Bloomberg News

Gold Set to Decline as Biggest Gain in Four Weeks Spurs Sales

July 02, 2012

Gold is set to decline in London as the biggest gain in four weeks after Europe’s leaders agreed to address flaws in their bailout programs spurs some investors to sell the metal.

Gold jumped 2.9 percent on June 29, the most since June 1, as the euro rallied after the region’s leaders eased repayment rules for Spanish banks and relaxed conditions for possible aid to Italy. Hedge funds and other speculators cut wagers on higher bullion prices by 20 percent in the week ended June 26, Commodity Futures Trading Commission data show.

“You had a very strong price increase on Friday,” Peter Fertig, owner of Quantitative Commodity Research Ltd. in Hainburg, Germany, said today by phone. “It’s normal that there is a bit of profit taking. The market has to digest the gains first.”

Bullion for immediate delivery fell 0.2 percent to $1,594 an ounce by 9:34 a.m. in London. August-delivery futures were 0.6 percent lower at $1,594.60 on the Comex in New York.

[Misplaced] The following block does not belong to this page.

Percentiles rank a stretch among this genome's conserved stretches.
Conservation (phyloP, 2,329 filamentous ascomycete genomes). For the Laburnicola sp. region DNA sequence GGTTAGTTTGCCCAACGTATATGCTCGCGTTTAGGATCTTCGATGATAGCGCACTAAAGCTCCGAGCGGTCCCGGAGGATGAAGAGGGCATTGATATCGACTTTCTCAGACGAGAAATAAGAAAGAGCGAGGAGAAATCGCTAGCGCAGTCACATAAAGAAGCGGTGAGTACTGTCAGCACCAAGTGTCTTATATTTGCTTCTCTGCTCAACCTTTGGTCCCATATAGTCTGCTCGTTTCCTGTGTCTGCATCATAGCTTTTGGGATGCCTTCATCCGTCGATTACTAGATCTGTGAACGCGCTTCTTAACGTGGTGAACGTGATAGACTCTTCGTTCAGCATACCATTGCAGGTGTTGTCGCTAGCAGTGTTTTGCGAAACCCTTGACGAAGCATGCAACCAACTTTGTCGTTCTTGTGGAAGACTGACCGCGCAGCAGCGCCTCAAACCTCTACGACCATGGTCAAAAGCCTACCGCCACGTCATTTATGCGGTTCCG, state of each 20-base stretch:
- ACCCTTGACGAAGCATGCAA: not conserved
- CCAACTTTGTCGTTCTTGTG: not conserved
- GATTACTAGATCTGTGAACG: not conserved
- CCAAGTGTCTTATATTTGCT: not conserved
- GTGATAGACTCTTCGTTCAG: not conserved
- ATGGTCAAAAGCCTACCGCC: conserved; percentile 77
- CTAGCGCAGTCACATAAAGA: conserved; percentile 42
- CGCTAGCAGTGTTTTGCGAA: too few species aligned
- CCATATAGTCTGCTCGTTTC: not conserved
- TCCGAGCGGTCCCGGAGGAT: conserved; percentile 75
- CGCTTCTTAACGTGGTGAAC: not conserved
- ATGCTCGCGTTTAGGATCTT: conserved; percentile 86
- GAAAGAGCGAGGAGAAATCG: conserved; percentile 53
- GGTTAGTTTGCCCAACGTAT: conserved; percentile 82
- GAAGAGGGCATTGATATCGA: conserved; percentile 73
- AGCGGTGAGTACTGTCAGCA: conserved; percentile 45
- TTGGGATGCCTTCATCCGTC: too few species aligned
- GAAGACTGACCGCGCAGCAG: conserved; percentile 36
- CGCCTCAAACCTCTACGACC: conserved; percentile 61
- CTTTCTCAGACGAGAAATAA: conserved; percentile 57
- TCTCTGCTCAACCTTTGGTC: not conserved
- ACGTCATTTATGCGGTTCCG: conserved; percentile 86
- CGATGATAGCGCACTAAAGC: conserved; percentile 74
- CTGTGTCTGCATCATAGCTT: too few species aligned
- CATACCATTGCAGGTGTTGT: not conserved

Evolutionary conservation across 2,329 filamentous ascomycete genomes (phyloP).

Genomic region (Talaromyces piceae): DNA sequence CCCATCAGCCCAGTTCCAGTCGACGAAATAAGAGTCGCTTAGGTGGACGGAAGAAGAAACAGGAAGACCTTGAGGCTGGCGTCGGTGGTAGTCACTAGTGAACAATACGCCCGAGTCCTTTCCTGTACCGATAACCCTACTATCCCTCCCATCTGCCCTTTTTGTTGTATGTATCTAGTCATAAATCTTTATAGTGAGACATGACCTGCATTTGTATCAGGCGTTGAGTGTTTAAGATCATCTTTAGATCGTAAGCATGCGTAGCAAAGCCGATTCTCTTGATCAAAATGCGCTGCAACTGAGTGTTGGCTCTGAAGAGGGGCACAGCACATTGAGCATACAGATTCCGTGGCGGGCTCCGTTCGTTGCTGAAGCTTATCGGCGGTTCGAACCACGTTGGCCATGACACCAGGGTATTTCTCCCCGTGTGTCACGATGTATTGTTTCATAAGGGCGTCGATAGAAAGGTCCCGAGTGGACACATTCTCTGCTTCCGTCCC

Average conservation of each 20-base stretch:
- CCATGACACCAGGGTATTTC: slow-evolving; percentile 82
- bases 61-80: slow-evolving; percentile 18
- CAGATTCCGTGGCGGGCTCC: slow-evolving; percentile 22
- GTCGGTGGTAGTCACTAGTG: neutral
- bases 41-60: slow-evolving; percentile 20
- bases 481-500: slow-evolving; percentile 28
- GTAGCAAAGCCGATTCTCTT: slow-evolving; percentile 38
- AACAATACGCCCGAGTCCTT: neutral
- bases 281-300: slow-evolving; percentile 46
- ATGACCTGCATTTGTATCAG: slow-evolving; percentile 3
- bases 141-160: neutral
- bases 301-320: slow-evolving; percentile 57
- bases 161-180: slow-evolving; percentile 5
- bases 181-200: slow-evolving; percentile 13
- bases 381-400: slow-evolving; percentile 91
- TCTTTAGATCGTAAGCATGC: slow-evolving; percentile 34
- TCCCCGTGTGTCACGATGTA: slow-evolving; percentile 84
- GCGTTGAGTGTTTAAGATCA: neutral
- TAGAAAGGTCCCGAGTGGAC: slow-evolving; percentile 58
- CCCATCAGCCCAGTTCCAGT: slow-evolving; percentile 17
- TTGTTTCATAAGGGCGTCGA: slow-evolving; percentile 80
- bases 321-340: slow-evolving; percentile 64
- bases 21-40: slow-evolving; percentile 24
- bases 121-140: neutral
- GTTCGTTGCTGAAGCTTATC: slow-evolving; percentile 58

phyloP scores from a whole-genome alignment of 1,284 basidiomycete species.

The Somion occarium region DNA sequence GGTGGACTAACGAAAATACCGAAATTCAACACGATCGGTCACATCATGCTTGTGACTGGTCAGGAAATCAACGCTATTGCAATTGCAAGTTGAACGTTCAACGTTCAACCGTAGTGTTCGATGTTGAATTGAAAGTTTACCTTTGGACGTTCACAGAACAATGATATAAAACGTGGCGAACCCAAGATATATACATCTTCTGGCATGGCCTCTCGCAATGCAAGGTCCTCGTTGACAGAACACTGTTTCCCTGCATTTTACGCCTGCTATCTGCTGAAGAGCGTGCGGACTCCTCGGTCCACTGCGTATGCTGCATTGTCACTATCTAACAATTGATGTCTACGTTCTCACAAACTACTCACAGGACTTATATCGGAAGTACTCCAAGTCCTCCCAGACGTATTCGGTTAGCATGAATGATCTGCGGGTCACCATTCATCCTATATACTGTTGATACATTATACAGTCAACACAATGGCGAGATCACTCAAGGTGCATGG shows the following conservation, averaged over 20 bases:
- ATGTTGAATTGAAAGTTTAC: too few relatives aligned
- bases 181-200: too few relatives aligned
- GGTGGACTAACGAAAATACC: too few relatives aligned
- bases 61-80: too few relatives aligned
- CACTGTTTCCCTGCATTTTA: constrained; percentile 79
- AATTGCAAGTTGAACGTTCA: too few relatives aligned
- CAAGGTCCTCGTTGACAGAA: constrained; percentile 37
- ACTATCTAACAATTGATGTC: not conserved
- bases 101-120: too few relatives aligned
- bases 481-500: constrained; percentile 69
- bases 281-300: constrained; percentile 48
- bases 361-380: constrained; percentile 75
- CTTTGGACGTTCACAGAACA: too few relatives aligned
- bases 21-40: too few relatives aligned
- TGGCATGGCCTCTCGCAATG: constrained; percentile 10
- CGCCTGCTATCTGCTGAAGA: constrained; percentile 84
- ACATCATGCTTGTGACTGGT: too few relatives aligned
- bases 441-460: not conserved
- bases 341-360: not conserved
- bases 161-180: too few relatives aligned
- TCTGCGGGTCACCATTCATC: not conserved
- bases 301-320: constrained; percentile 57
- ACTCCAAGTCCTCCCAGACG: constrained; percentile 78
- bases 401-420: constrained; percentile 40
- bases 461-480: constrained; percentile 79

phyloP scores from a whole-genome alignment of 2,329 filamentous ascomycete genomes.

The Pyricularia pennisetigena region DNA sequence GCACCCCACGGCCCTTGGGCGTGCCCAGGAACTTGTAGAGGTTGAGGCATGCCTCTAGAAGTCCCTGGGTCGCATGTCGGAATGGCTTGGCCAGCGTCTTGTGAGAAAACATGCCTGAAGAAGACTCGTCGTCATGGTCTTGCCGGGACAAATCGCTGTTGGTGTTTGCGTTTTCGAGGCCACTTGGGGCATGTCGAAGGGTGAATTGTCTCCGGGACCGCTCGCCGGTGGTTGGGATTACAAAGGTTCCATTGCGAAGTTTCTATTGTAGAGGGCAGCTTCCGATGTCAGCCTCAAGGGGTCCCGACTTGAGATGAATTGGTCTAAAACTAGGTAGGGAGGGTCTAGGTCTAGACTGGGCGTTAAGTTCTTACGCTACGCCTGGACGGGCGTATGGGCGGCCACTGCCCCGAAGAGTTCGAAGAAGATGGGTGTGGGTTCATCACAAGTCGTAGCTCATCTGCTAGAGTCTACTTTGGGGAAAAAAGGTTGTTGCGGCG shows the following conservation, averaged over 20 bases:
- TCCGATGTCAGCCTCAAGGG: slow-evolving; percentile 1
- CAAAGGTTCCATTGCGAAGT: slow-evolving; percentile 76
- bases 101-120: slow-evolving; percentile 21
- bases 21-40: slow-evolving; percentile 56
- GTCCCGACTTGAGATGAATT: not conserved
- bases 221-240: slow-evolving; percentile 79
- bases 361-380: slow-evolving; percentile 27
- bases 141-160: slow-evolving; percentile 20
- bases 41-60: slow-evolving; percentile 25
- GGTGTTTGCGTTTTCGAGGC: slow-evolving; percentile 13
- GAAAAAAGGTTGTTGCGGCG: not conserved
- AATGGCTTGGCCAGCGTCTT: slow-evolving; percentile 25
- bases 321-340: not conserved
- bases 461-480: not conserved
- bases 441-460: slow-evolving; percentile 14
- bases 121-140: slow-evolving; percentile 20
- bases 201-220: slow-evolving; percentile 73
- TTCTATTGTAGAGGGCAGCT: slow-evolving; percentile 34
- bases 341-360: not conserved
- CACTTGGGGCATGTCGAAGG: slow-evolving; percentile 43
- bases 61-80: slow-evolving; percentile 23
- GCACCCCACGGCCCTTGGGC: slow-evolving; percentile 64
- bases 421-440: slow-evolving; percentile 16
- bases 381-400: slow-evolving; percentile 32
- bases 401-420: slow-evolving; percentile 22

The metal is up 1.9 percent this year even after plunging 4.3 percent in the previous three months, the worst quarterly performance since 2008. Holdings in gold-backed exchange-traded products declined 1.3 metric tons to 2,407.8 tons on June 29 and are about 0.1 percent from the all-time high set in March, data compiled by Bloomberg show.

Euro-area leaders dropped the requirement that governments get preferred creditor status on crisis loans to Spain’s blighted banks last week. Lenders can also be recapitalized directly with European bailout funds rather than being channeled through governments, European Union President Herman Van Rompuy said after a two-day summit.

Silver for immediate delivery fell 0.3 percent to $27.4025 an ounce. Palladium dropped 0.6 percent to $579.46 an ounce. Platinum was down 0.4 percent at $1,440.75 an ounce.

To contact the reporters on this story: Nicholas Larkin in London at

To contact the editor responsible for this story: Claudia Carpenter at

The Aging of Abercrombie & Fitch
blog comments powered by Disqus